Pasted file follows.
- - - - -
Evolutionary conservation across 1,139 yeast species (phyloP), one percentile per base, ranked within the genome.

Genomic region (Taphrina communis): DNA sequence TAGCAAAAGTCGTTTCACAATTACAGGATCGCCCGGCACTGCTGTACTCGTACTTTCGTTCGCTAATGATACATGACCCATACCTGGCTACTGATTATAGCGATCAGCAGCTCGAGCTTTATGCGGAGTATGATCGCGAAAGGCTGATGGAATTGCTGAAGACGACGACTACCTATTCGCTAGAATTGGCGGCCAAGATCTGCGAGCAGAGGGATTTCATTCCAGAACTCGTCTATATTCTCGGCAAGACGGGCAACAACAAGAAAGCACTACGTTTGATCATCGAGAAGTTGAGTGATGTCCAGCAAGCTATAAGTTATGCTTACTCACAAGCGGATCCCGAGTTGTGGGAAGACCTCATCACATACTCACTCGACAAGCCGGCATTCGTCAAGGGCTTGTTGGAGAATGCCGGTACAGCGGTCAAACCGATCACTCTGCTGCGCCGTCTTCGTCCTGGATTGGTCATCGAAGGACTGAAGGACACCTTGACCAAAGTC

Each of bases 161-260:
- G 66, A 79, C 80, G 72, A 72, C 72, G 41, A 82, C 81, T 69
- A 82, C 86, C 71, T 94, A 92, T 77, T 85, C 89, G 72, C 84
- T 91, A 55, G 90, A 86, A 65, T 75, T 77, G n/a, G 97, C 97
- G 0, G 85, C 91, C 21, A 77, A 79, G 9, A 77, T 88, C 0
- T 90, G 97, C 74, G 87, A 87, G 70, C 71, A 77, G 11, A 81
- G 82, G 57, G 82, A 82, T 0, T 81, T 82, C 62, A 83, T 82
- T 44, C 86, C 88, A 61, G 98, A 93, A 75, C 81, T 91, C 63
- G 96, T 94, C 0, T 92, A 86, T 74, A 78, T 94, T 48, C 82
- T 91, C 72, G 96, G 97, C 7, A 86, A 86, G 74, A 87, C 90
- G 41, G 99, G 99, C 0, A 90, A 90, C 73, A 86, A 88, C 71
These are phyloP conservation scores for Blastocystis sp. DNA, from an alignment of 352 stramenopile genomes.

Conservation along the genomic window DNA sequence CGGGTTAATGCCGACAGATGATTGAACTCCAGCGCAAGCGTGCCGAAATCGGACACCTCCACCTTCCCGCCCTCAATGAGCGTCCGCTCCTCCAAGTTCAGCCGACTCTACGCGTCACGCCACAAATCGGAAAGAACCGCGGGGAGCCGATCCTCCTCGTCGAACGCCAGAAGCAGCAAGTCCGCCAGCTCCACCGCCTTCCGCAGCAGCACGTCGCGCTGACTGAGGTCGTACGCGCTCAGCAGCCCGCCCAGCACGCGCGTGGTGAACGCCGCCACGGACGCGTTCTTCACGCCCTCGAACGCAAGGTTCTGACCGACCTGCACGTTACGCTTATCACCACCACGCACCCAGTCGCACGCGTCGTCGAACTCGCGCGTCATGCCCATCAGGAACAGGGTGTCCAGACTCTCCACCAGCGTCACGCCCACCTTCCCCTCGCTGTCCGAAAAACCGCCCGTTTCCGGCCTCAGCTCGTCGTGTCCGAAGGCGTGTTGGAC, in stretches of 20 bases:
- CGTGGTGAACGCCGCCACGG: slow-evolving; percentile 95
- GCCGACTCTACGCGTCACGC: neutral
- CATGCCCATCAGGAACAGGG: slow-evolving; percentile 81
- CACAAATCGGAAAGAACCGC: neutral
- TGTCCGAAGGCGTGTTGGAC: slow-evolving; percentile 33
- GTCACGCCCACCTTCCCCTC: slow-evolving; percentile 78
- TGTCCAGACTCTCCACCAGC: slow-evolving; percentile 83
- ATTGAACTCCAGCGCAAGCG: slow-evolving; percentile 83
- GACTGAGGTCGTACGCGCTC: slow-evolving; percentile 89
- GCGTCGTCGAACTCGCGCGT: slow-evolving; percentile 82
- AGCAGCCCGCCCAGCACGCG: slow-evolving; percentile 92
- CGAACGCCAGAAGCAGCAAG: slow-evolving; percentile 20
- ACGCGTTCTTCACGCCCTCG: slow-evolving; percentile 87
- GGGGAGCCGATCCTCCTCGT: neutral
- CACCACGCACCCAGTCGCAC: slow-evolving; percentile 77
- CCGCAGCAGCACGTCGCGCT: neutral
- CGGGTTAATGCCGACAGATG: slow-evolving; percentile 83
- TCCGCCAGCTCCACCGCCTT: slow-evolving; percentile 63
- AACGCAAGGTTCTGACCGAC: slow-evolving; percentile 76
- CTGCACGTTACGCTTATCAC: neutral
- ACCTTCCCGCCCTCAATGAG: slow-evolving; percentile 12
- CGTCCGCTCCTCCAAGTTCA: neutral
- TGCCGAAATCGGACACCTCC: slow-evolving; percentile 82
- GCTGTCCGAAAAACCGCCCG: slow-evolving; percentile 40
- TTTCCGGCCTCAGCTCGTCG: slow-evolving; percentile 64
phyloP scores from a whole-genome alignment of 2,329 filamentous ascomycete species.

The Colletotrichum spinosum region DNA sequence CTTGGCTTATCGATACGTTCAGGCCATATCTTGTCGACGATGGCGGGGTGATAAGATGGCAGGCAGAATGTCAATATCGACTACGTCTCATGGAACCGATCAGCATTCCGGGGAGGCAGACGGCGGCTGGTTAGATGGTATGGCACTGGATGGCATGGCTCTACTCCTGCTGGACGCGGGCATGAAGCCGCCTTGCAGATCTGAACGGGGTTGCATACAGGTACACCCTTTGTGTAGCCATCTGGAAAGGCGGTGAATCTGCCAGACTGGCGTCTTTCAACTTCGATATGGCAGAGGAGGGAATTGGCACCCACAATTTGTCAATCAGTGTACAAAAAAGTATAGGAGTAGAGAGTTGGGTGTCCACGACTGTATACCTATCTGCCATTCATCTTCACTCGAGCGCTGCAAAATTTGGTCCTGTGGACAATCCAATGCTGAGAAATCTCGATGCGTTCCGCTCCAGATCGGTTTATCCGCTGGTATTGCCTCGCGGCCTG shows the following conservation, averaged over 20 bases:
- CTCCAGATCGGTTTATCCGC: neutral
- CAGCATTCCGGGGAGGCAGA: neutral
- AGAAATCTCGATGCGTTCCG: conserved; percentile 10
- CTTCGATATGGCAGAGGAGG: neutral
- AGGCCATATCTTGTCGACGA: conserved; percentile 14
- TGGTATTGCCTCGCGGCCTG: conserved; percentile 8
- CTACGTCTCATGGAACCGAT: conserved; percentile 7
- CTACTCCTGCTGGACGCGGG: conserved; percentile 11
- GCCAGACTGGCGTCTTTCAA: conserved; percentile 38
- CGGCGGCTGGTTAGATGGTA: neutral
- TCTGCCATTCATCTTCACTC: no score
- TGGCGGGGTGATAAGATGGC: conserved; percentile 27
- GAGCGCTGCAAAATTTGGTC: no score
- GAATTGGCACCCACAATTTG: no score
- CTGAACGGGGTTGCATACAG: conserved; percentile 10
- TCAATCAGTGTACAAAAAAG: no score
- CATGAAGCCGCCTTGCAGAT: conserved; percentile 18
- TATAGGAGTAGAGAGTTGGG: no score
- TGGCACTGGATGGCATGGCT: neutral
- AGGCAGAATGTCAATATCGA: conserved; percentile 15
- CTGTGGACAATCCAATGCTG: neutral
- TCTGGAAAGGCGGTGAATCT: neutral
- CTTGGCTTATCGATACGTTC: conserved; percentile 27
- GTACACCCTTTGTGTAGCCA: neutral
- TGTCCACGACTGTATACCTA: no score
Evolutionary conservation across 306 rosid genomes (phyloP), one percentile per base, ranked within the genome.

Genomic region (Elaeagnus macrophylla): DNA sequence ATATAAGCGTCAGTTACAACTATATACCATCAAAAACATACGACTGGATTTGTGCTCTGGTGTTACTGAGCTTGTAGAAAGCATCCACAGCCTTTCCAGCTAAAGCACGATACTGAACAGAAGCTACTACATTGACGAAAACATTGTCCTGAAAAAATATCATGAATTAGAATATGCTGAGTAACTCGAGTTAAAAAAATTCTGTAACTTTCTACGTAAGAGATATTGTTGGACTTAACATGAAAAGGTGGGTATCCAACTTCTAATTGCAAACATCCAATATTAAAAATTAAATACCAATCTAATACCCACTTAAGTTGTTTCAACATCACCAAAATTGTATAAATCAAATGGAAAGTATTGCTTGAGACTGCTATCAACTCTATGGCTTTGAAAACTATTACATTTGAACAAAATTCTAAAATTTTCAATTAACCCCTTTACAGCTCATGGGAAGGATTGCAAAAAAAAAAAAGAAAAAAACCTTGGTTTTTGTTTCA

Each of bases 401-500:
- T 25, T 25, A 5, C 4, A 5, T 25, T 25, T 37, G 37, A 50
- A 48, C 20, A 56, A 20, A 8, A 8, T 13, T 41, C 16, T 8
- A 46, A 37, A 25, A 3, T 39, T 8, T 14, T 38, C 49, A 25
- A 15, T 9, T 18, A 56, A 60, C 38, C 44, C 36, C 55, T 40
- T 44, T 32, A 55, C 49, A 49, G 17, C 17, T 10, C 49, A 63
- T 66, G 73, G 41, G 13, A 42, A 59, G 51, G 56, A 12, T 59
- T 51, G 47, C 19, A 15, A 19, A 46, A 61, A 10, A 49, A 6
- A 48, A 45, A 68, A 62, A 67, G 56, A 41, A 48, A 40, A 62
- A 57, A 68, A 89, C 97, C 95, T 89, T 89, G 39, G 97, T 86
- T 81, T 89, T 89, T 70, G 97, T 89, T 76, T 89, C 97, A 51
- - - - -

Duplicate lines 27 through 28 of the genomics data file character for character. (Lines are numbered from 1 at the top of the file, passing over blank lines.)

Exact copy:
- CGAACGCCAGAAGCAGCAAG: slow-evolving; percentile 20
- ACGCGTTCTTCACGCCCTCG: slow-evolving; percentile 87